The other day the Italian Foreign Minister, Massimo D'Alema, made some comments on the Sgrena incident. Reuters reports:
Foreign Minister Massimo D'Alema openly challenged the United States at a weekend commemoration of Nicola Calipari, the agent killed on March 4, 2005 at a U.S. military checkpoint near Baghdad airport. His speech made headlines such as that in Sunday's La Repubblica newspaper of Rome: "D'Alema accuses the United States over the Calipari case."Today's Wall Street Journal (requires subs.) has an excellent editorial on the subject which reflects my sentiments:
Calipari became a national hero for securing freedom for kidnapped journalist Giuliana Sgrena. He died shielding her from gunfire at the checkpoint just after her release.
A Rome judge last month ordered the U.S. soldier to stand trial for the killing but Washington has refused to hand him over and considers the case closed. "The name of the person who is believed to have fired the shots is known. Whatever the truth is, this was a lost opportunity for the Americans," D'Alema said. "Right now, there is a need for justice to be done."
If anyone lost an opportunity, it's Italy's government for failing to reject the indictment of a lawful U.S. combatant serving in a far-off war zone. Calipari was at the time approaching a U.S. checkpoint near Baghdad airport in a car with Ms. Sgrena. A joint U.S.-Italian inquiry disagreed on who was to blame for the death. The U.S. said that the unmarked car was speeding and shots were fired only after the driver ignored warnings to slow down. The Italians allege that the soldier was inexperienced and overreacted. But both governments considered it a friendly-fire incident.Meanwhile, Italians continue to make ripe kidnapping targets:
Not the court in Rome, though. Its assertion of extraterritorial jurisdiction comes amid another recent case of Italian lawfare against the U.S. Last month, a court in Milan indicted 26 Americans for the rendition of an Egyptian terrorist suspect, an operation carried out in Milan with the help of Italian agents. The center-left government of Romano Prodi hasn't been able to summon the moral courage to speak out against the judicial travesty of indicting American agents who, under international law, are immune from Italian prosecution. It has resisted pressure to try to extradite the CIA operatives, but the U.S. in any case last week ruled that out.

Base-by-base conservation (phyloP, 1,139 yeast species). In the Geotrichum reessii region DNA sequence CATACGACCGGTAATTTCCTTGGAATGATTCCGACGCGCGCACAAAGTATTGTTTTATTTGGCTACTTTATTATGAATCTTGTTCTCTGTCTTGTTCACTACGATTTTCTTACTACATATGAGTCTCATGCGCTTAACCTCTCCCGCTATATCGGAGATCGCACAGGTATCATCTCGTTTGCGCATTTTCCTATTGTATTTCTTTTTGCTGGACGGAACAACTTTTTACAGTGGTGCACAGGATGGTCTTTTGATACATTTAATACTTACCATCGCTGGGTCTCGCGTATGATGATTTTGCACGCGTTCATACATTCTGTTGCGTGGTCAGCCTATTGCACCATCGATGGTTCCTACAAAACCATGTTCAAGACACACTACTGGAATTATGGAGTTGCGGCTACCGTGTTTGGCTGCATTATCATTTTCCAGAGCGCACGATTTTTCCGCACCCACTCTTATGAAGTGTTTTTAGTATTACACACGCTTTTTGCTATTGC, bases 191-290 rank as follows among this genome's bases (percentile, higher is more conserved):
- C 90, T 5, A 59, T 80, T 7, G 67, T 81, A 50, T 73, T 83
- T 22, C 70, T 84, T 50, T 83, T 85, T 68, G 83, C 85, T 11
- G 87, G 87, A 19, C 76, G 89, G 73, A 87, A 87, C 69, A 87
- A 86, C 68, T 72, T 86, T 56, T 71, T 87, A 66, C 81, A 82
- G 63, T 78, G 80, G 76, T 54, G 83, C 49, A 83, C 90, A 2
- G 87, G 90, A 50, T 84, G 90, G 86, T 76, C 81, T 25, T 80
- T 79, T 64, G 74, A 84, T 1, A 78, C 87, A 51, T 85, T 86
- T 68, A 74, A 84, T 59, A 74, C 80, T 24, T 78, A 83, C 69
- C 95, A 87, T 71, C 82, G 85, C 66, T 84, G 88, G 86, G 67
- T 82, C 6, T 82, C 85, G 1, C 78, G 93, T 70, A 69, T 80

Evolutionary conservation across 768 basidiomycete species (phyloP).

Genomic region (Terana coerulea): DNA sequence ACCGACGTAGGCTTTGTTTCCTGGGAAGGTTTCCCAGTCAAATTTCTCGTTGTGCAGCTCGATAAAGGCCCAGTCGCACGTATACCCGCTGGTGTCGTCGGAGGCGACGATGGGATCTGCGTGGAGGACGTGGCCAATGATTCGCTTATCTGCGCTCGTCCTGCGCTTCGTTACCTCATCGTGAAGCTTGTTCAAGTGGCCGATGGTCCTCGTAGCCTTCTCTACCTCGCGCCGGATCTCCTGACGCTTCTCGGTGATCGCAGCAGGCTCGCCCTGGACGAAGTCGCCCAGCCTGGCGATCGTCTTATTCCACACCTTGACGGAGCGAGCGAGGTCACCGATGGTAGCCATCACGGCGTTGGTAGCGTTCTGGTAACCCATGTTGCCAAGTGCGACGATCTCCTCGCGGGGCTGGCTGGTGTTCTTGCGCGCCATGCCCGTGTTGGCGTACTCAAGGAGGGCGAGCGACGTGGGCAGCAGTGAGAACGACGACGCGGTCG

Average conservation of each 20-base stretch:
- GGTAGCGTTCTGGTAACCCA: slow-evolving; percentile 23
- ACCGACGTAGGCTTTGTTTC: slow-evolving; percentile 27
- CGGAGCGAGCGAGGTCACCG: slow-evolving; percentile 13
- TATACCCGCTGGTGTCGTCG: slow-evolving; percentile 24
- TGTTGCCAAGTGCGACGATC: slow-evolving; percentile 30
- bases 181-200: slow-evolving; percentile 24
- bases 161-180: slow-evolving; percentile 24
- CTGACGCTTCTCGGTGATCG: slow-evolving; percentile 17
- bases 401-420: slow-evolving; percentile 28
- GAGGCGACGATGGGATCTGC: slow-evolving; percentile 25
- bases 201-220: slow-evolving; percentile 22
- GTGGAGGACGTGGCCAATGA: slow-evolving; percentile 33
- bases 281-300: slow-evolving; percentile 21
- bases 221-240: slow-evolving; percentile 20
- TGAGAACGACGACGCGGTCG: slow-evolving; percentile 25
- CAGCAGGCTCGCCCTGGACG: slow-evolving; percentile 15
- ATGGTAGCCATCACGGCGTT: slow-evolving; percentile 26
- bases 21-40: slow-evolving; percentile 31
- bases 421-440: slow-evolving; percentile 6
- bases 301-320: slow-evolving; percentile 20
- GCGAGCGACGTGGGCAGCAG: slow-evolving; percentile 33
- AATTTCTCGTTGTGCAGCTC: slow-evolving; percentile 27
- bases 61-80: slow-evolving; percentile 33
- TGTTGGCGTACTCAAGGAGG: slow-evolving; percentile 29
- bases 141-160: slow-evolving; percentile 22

In the Calipari case, however, the Italians haven't shied from fanning the political flames. What makes this all the more galling is that the previous government of Silvio Berlusconi almost certainly paid a ransom to free the Italian hostage. It thus not only provided jihadis with the funds to buy weapons and ammunitions to kill more Americans but also with the incentive to take further hostages, preferably Italians but others as well. If anything, it is Rome that owes Washington an apology.
An Italian war correspondent in Afghanistan was taken prisoner after traveling into a Taliban-controlled area without permission, the group said Tuesday. Daniele Mastrogiacomo of La Repubblica apparently was in an area controlled by Mullah Dadullah, the Taliban's military commander, The Independent reported.At least the previous government tried to hide the fact that it had paid ransom for Sgrena. The present government has been advertising for days that it will bend over backwards to accomodate the kidnappers of Mastrogiacomo. What a bunch of loons!